Course syllabus

EDA491/DIT071 Network security sp4 2024  (7.5 hp)

Course is offered by the department of Computer Science and Engineering.

Contact details

  • Teacher and course examiner
    • Associate professor Tomas Olovsson  <>
  • Teaching assistants
    • Syed Umer Bukhari <>  Responsible for lab work
    • Mohamed Hashim Changrampadi <>
    • Mateen Malik <>
    • Alvin Larsson Bringholm <>
    • Willem Brahmstaedt <>

Preferred communication is to use Canvas in communication with the teaching assistants. For other questions and more urgent issues, please use email.

Course purpose

This course is part of a security specialization offered by the department which consists of four courses: Computer security, Network security, Language-based security and Cryptography.

We begin the course by looking at weaknesses that have plagued networked systems for years. We continue with countermeasures like firewalls and intrusion detection systems, and investigate how security protocols such as SSL/TLS, SSH and IPsec work in detail and what makes them secure. The course also gives a survey of cryptographic tools and explains how they can be utilized in protocols and applications, for example how to provide secure user authentication over a public network.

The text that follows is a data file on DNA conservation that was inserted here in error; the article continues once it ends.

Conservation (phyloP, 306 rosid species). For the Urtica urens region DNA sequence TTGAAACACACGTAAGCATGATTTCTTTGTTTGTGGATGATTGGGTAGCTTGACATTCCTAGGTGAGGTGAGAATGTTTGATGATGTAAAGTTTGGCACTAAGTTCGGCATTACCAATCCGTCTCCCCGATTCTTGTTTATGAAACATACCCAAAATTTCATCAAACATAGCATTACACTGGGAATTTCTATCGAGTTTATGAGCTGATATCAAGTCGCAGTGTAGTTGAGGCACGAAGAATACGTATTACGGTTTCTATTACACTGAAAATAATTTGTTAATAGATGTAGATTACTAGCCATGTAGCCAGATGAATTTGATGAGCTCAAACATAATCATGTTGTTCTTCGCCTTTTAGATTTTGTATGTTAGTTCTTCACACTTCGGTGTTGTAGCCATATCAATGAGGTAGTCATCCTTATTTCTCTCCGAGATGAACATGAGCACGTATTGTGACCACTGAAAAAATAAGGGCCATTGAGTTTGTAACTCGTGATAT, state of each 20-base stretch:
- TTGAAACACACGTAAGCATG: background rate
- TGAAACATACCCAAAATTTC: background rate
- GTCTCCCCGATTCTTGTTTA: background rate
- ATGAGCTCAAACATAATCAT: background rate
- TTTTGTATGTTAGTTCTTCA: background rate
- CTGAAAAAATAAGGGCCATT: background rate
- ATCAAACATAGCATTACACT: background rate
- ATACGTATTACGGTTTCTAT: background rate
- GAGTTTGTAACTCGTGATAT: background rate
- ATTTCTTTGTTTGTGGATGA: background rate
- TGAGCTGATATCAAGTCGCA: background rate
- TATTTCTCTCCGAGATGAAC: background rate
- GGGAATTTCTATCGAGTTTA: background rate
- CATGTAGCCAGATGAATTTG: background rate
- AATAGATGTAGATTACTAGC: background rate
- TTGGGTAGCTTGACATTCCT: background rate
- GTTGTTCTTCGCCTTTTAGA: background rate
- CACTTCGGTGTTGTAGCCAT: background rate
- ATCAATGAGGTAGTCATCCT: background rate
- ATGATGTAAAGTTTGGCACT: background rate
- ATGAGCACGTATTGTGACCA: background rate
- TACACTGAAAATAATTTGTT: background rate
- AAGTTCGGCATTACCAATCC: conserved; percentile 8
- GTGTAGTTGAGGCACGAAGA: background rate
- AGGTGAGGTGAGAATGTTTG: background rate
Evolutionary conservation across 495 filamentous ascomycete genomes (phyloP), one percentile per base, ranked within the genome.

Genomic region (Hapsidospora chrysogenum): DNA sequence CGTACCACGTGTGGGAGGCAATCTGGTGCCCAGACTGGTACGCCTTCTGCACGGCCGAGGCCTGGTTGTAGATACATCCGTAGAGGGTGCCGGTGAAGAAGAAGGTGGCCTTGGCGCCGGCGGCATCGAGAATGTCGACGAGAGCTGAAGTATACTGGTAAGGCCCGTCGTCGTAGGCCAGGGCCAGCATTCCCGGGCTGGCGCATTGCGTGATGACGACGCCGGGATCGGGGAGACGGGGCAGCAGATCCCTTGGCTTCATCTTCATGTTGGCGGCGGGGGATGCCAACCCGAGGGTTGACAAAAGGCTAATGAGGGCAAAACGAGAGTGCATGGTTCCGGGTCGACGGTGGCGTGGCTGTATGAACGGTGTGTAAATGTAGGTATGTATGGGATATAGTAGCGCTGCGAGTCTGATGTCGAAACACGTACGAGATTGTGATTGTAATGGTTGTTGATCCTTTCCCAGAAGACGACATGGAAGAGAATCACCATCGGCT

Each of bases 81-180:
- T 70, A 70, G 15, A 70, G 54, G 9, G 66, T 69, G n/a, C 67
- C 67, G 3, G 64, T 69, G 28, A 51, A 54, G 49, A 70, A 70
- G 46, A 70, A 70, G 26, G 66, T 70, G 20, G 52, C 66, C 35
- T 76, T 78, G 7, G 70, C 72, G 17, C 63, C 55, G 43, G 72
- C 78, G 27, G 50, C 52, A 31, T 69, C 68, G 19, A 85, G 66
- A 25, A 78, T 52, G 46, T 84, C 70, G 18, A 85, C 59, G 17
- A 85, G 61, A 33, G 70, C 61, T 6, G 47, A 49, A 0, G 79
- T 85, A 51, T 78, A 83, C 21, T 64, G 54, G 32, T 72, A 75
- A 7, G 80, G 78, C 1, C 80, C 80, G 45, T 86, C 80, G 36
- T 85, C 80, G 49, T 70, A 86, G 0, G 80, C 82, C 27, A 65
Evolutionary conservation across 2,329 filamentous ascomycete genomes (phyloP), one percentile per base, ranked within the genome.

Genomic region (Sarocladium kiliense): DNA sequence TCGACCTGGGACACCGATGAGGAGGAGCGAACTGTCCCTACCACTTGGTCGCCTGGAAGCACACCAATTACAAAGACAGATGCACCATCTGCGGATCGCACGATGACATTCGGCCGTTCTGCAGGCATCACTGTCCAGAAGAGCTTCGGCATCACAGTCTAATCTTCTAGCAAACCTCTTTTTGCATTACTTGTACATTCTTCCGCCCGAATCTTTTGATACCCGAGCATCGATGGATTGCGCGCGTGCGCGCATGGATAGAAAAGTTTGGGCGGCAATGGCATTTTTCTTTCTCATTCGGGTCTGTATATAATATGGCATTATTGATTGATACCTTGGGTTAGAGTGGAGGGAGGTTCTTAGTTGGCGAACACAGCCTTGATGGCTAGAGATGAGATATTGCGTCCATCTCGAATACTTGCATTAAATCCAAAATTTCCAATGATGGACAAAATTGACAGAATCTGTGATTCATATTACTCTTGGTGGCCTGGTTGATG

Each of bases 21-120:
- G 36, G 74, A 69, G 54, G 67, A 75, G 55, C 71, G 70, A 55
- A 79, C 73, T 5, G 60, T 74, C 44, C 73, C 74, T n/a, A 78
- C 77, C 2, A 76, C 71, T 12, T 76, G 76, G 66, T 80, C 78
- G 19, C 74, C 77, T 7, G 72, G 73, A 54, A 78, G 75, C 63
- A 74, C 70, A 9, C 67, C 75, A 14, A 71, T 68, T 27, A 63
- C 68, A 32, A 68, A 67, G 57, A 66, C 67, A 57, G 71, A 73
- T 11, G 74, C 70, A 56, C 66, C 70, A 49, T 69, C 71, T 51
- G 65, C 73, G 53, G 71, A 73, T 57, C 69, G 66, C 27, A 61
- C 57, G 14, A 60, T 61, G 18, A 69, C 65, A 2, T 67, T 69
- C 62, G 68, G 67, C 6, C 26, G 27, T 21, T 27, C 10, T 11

Knowledge about possible threats and countermeasures is important not only for the network security specialist but also for application programmers and everyone else who wants to understand what level of security a system and an application can offer. By knowing the problems, future systems can be designed to be much more secure and reliable than today.

This course covers the underlying principles and techniques for network and communication security. Practical examples of security problems and principles for countermeasures are given. The course also surveys cryptographic and other tools used to provide security and reviews how these tools are utilized in protocols and applications.


Prerequisites for this course are good knowledge of communication principles and protocols (TCP, IP, ICMP, ARP, etc.) You must have taken at least one communications course before to be able to follow this course. We also recommend that you have taken the course Computer Security which shows how to think regarding security and discusses security issues in a wider perspective. Other relevant courses are Computer Networks and Cryptography which will make some topics easier to understand.

Course design

The course consists of a series of lectures and lab sessions. The lab sessions focus on network scanning, building firewalls, configuration of an intrusion detection system (IDS) and practical work with analyzing the SSL/TLS protocol. 

Lecture Schedule

Lectures will be held in HC3:

  • Tuesdays 13:15 - 15:00
  • Thursdays 13:15 - 15:00
  • Fridays 13:15 - 15:00

Not all these times will be used, please see the lecture schedule or TimeEdit for details. There may be some topic changes during the course so the order of the lectures may be changed during the course.

Slides from the lectures will be available for download before the lecture, but please note that minor changes should be expected. The final version will be placed here shortly after each lecture, possibly with fixed typos and clarifications due to questions during lectures.

LAB Schedule